This isn’t just about legal technicalities; it’s about New Yorkers’ livelihoods and ability to make ends meet.
Georgia Lawyers Dump $10 Million Into TV Ads
Georgia Lawyers Dump $10 Million Into TV Ads New report shines a light on the 100,000+ local ads from 2019’s third quarter; $71 million spent on national ads JANUARY 28, […]
Georgia Lawyers Dump $10 Million Into TV Ads
New report shines a light on the 100,000+ local ads from 2019’s third quarter; $71 million spent on national ads
JANUARY 28, 2020 (WASHINGTON) – Georgia television viewers saw approximately 101,000 local legal services advertisements in the third quarter of 2019 (July-September). The lawyers, their firms and others who purchased these local legal services ads spent $10 million during the three-month span.
In addition to the local ads, Georgia viewers also were exposed to $71 million worth of national legal services ads. These 45,000 ads were shown on national broadcasts as well as cable networks, as opposed to just airing locally. Approximately 60% of those ads solicited claims related to alleged injuries caused by pharmaceutical drugs, medical devices and agricultural products.
Television viewers were exposed to 35 days’ worth of local trial lawyer advertisements in the three-month span. That’s almost four times the amount of vacation time the average American gets each year. To see every ad that aired, you would have to spend all of your vacation time, plus all your weekends for the first two months of the year watching lawyer’s TV ads.
To further put into perspective how frequently local legal services ads run on Atlanta televisions, when compared with ads for clothing stores, they run nine times as often. In Savannah, when compared with ads for furniture stores, legal services ads run eight times as often.
The new report from the American Tort Reform Association comes as ads are gaining new attention from federal regulators. The Federal Trade Commission sent letters to various law firms and others, flagging their ads soliciting clients for personal injury lawsuits against drug manufacturers as potentially “unlawful.”
A Public Opinion Strategies survey found that three-quarters of Americans saw ads by law firms about pharmaceutical lawsuits in 2016. Further, the survey states that one-in-four people who saw one of these ads concerning a medicine they take, say they would immediately stop taking the medicine without consulting their doctor.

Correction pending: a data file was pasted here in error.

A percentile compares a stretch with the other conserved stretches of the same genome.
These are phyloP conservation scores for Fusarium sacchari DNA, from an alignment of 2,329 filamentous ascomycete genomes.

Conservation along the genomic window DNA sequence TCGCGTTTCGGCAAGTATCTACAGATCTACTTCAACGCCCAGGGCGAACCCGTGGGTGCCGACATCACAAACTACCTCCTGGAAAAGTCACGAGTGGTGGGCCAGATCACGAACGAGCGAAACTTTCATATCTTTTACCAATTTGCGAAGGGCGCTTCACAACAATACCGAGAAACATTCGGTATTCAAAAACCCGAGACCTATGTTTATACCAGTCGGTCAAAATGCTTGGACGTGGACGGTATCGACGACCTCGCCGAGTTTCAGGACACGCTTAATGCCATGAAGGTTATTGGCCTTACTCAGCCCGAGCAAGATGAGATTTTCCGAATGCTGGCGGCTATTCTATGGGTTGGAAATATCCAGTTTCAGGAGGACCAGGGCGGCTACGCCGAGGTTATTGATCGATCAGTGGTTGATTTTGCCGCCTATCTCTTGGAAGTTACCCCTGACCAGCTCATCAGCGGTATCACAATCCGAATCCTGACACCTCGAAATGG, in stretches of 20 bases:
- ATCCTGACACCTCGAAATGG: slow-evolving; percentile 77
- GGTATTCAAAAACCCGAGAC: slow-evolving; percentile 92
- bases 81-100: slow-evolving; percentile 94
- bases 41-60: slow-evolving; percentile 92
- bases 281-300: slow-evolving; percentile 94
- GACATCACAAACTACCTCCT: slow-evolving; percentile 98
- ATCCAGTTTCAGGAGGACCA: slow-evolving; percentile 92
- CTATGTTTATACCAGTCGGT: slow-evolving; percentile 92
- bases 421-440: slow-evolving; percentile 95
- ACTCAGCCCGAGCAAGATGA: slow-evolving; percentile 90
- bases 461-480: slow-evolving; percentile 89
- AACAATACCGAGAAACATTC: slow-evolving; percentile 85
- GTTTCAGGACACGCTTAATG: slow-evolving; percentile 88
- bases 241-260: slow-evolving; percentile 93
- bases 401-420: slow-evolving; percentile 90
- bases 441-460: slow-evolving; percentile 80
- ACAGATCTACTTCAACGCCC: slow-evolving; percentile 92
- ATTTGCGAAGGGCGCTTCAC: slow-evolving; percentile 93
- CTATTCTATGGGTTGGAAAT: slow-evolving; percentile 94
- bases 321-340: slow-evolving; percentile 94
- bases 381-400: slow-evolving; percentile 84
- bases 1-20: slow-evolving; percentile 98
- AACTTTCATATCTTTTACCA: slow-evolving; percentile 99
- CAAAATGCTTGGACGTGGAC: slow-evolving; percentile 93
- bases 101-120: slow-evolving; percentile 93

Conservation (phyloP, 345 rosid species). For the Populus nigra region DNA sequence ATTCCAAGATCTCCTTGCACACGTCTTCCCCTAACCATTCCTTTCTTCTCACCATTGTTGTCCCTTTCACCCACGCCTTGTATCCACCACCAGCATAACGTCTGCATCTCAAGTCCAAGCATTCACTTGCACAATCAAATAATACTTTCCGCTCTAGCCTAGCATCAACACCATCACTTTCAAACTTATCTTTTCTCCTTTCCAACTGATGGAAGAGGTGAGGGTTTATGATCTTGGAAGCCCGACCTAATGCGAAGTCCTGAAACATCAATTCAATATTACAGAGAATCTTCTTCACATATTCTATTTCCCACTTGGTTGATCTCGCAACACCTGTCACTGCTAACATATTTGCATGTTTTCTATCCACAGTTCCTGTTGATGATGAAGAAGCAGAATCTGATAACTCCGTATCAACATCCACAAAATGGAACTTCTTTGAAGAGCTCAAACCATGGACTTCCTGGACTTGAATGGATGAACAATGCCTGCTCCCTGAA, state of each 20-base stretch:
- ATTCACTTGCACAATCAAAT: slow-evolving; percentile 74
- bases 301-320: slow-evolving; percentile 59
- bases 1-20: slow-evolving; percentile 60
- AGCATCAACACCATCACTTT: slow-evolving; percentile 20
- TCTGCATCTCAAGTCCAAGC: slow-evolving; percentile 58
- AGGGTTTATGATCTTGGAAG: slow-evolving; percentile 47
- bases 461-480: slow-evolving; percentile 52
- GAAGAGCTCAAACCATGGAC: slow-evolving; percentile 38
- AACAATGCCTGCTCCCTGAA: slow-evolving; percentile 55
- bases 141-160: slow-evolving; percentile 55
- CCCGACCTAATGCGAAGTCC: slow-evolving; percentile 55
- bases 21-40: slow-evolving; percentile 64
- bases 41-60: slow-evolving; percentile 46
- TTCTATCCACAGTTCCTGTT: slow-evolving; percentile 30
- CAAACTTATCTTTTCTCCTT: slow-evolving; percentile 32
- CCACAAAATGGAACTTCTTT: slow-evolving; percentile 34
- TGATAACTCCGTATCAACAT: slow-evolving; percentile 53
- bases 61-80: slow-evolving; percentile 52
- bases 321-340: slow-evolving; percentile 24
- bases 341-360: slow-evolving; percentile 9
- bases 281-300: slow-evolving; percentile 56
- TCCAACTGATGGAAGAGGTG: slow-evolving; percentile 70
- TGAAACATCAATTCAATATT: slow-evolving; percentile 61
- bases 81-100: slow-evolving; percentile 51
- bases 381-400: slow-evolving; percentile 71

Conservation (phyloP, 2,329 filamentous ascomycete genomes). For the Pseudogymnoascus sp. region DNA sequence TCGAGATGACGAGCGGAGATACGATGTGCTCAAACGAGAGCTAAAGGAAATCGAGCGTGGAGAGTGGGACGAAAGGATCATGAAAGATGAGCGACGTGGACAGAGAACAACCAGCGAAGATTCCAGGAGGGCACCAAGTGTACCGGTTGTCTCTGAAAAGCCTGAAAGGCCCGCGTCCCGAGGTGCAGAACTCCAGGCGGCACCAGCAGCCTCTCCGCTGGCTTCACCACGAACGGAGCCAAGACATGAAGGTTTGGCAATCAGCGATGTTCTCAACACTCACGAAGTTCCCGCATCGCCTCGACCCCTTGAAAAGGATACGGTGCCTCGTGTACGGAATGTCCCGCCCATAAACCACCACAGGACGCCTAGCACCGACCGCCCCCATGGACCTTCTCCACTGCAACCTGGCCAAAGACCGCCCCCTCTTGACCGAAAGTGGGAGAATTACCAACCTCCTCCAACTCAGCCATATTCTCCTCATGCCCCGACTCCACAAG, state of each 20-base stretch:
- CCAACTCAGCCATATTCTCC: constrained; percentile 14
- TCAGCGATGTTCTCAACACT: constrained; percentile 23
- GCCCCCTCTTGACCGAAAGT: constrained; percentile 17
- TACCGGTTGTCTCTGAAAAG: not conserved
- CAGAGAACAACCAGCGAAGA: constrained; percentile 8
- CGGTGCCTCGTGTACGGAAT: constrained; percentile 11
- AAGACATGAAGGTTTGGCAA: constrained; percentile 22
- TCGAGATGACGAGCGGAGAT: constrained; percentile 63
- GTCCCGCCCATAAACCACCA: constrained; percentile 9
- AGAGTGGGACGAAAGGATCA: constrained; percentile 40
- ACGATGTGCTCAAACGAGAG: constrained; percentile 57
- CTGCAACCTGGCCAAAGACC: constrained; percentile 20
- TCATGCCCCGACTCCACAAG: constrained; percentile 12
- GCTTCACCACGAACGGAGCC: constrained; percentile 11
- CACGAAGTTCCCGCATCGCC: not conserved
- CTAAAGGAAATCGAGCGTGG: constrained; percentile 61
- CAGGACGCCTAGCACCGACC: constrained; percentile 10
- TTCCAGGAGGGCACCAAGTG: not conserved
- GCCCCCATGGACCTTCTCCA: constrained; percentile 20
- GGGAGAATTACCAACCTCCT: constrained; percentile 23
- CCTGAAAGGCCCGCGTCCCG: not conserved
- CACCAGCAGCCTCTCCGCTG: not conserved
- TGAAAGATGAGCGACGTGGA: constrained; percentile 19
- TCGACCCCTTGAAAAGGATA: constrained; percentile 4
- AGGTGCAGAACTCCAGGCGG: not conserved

“Misleading advertisements drum up fear in an attempt to gain clients, but there are serious repercussions and in the worst scenarios, the cost can be human life,” Tiger Joyce, President of the American Tort Reform Association said.
A recent FDA study shows the real-life consequences of these ads. The report found 66 reports of adverse events following patients discontinuing their blood thinner medication (Pradaxa, Xarelto, Eliquis or Savaysa) after viewing a lawyer advertisement.
The median patient age was 70 and 98% stopped medication use without consulting with their doctor. Thirty-three patients experienced a stroke, 24 experienced another serious injury, and seven people died.
Dr. Ilana Kutinsky, doctor for one of the deceased, stated before Congress: “Patients are dying because they are afraid to take the medications prescribed for them due to the fear brought on by these negative and one-sided campaigns.”
“Viewers are inundated with the fill-in-the-blank ‘If you or a loved one’-type ads, and this report highlights the need for legislation to protect the public from false and misleading advertisements,” Joyce said.
As Georgia’s 2020 legislative session begins, we expect to see bills addressing the problematic advertising practice.
During their 2019 legislative sessions, both Texas and Tennessee passed bills addressing the deceptive nature of many of these ads. Texas’s bill created parameters to ensure that consumers are aware these are paid advertisements by lawyers –not government-sanctioned announcements. Tennessee’s bill disallows use of government agency logos, the word “recall” if a product hasn’t been recalled and requires disclosure that the ads are paid advertisements for lawyers.
For the first time, Georgia is included in ATRA’s “Judicial Hellholes” report and is ranked at No. 6.
“Taking action on deceptive legal advertisements would be a positive step forward for Georgia to turn its legal environment back around,” Joyce said.
View the full report on legal services advertising in Georgia at ATRA.org.
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